Volume 12, Number 4 October 8, 2004

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Patent law ignores traditional societiesí contribution

By Amie Lynn Shirkie

Imagine you were approached by someone for a recipe that had been passed down in your family for generations. Say you gave this person the recipe in exchange for a nominal sum. Now imagine this person took your recipe and made billions of dollars with it. What would you do?

Before you answer, add this to the scenario: Imagine the recipe had been handed down orally, and you had no written documentation to prove it had come from you. Imagine that you are poor, undereducated, and perhaps even struggling for day-to-day survival.


Ask yourself: Who owns traditional knowledge? How could this dilemma be solved fairly?

While the debate about intellectual property rights and ownership of traditional knowledge is considerably more complex than this, Chika Onwuekwe, a recent doctoral graduate from the U of S, has spent the past 2½ years unravelling the issues surrounding this debate.

Onwuekwe, former holder of the prestigious Genome Canada Doctoral Fellowship in Intellectual Property, worked as a lawyer in Nigeria for several years before beginning his PhD program in January 2002. He says his background in law inspired him to examine intellectual property rights.

Onwuekwe questioned “the persistent Western notion that plant genetic resources and associated traditional knowledge are part of a common heritage of mankind, over which indigenous communities who own the resources and knowledge about them cannot exercise proprietary rights.” His doctoral thesis explores the intricate debate between “biotechnology-rich countries and biodiversity-rich countries” as it relates to this “unfounded idea”.

Onwuekwe decided the Interdisciplinary Studies program could provide the diverse background necessary to his study, since he preferred to address his research “in a holistic manner by incorporating more than one discipline.”

Under the supervision of Associate Sociology Prof. Michael Mehta and Associate Law Prof. Martin Phillipson, Onwuekwe was able to bring aspects of sociology, law, commerce, and agricultural economics into his examination.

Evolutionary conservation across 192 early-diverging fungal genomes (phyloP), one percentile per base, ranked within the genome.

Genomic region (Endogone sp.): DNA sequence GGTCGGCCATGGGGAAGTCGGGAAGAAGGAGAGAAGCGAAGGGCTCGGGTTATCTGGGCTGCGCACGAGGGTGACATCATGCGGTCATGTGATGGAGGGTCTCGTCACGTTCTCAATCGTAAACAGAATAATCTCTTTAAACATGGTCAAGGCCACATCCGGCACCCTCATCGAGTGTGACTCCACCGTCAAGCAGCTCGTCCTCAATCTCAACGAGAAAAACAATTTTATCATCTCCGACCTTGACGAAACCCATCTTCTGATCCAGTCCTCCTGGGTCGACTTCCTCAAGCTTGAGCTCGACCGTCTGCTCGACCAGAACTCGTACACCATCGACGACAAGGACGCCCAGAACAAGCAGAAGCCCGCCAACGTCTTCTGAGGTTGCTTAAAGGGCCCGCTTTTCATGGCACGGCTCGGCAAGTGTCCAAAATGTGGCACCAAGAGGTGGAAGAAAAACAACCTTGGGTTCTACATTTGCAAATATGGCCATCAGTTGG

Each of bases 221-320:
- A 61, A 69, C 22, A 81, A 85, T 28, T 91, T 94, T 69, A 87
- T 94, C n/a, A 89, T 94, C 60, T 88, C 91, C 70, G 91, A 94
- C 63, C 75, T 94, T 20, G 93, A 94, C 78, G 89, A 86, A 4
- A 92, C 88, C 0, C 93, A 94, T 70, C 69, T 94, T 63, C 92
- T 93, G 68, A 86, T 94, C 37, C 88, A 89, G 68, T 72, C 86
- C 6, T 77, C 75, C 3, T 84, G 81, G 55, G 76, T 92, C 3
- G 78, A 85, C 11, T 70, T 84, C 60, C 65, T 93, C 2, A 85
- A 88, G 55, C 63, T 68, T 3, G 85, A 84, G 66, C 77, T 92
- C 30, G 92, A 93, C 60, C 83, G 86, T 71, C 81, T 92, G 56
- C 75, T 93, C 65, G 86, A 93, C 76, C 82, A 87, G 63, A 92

He was particularly interested in situating canola breeding in the debate about intellectual property rights. Although, according to Onwuekwe, tracing the exact origins of canola is notoriously difficult “due to bio-piracy,” canola breeding companies still face the issue of what benefits to provide to regional owners and source communities.

Two documents were key to Onwuekwe’s study: the Agreement of Trade-Related Aspects of Intellectual Property, which provides patents to companies, and the rulings of the UN Convention of Biological Diversity, which are generally beneficiary to source communities.

He wanted to discover who is on which side, and why. When asked if there were any points of agreement, Onwuekwe asserts he found the two positions to be “deeply divided”.

“Some countries are very sympathetic to the rights of source communities, but lack the international means to reinforce their arguments. Others believe strongly in the rights of biotechnological companies. But neither side wants to negotiate.”

According to Onwuekwe, “The current international regime on intellectual property rights, particularly patents, ignores the past and ongoing valuable contributions of traditional communities in conserving biodiversity and improving plant genetic resources. Unless we change the patent laws, developing countries are unlikely to gain financial benefits from their traditional knowledge. As long as the world continues as it is, biotechnology will continue to make money in this manner.”

Onwuekwe, however, is not oblivious to the other side of this issue, and is quick to point out that biotechnological corporations, though they have shortcomings, should not be demonized. After all, he asserts, “developing countries and indigenous communities often approach corporations for economic aid in exchange for traditional knowledge and access to resources, and often receive tax benefits for doing so.” He adds, “It’s not just about winners and losers in this situation.”

Onwuekwe believes a “win-win situation” is possible if the rights and concerns of the diverse parties involved are fairly addressed. He hopes his research will help policy makers better accommodate the proprietary interests of source communities, and create “a more universally friendly intellectual property rights regime.”

He also hopes his study will provide new insights into the debate about intellectual property rights for both developing countries and biotechnological corporations.

Amie Lynn Shirkie writes graduate student profiles for the College of Graduate Studies & Research.

For more information, contact communications.office@usask.ca

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